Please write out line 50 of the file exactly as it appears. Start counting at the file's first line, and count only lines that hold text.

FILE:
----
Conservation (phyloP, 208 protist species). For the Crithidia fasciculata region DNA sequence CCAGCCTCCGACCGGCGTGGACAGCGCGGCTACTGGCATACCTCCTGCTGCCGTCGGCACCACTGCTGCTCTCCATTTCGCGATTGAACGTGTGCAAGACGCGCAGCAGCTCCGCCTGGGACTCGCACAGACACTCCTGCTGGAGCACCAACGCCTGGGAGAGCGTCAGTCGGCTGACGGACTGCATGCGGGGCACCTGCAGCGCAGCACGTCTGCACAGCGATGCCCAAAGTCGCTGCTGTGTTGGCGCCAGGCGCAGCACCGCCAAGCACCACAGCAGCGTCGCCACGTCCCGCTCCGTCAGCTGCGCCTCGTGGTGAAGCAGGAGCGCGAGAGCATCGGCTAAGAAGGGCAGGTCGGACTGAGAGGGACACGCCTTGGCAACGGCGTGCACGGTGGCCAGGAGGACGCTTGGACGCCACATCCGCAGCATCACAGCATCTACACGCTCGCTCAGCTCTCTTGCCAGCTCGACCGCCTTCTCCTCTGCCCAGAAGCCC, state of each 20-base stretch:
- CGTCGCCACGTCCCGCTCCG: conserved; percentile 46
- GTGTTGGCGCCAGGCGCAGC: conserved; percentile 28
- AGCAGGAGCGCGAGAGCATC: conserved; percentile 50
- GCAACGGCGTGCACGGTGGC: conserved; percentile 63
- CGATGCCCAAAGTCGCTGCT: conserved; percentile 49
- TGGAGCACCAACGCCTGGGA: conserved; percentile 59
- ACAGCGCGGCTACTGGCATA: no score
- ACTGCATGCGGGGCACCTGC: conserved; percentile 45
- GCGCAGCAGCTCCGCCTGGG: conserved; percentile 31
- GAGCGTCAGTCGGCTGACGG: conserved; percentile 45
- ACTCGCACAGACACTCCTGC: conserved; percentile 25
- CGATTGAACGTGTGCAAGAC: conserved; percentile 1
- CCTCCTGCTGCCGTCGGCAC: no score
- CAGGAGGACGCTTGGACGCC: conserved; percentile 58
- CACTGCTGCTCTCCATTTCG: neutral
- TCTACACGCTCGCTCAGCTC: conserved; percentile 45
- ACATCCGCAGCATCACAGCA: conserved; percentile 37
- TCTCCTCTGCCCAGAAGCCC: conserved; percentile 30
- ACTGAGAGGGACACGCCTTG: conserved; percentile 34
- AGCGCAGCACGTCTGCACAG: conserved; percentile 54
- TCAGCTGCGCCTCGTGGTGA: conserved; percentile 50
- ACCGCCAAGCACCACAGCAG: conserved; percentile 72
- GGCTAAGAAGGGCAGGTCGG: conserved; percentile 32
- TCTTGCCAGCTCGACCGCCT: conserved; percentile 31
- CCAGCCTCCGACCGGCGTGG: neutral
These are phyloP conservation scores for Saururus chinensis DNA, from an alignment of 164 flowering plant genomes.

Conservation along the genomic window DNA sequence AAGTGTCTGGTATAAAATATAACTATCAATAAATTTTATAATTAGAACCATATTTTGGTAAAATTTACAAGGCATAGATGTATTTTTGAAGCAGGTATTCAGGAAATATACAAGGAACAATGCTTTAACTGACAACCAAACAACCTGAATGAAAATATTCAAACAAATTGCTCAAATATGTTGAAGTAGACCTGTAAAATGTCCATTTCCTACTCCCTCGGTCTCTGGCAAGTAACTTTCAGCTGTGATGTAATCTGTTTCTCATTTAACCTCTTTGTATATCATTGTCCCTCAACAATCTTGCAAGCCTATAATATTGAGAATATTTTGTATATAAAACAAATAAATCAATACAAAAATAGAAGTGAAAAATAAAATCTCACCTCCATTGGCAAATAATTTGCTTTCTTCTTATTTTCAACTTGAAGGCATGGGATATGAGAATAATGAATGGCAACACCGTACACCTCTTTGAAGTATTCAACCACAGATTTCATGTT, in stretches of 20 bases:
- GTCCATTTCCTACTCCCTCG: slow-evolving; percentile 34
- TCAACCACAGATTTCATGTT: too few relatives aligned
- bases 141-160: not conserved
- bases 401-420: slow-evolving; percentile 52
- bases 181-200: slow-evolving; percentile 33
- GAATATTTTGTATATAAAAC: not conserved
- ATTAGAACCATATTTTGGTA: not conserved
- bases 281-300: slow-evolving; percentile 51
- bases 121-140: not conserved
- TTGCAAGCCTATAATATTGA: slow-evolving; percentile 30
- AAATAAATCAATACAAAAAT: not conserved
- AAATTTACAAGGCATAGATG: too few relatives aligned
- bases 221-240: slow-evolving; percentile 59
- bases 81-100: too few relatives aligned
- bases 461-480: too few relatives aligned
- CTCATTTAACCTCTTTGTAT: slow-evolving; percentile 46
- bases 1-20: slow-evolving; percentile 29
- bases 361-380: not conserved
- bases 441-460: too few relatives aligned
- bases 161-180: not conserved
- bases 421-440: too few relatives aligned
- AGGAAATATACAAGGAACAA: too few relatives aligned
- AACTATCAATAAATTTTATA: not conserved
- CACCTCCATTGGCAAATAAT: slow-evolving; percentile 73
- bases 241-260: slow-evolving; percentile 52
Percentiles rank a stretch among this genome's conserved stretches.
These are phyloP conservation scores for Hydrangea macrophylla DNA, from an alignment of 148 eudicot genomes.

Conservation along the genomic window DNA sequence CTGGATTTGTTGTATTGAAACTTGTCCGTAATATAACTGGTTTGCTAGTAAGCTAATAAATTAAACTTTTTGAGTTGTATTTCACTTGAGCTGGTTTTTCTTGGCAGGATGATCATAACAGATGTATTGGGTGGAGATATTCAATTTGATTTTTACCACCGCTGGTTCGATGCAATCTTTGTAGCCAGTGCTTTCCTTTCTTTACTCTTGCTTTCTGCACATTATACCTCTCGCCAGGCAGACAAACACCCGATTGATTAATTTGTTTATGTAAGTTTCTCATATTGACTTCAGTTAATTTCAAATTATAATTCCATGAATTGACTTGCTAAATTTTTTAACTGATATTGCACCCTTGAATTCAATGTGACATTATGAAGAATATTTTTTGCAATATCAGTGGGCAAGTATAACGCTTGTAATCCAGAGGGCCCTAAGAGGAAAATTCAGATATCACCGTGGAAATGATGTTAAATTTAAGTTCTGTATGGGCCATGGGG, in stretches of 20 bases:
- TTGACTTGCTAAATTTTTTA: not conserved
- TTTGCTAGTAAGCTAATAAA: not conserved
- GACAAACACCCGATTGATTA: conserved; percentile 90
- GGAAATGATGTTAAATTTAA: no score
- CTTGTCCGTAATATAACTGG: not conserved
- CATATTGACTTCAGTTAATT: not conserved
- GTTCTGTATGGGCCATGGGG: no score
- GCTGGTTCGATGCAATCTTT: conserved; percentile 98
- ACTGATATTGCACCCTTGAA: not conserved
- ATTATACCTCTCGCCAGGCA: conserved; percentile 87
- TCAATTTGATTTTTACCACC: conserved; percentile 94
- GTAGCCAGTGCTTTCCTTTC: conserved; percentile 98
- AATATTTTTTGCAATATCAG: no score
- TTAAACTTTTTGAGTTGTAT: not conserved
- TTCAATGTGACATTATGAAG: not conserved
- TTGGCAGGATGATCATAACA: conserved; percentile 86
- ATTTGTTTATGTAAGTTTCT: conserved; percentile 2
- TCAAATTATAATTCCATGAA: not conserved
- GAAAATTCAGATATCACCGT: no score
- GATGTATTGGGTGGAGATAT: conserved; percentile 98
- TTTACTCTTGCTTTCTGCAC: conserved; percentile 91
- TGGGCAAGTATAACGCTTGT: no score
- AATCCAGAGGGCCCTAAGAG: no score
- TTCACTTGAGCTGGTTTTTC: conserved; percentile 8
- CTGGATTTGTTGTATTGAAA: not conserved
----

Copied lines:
- AGGAAATATACAAGGAACAA: too few relatives aligned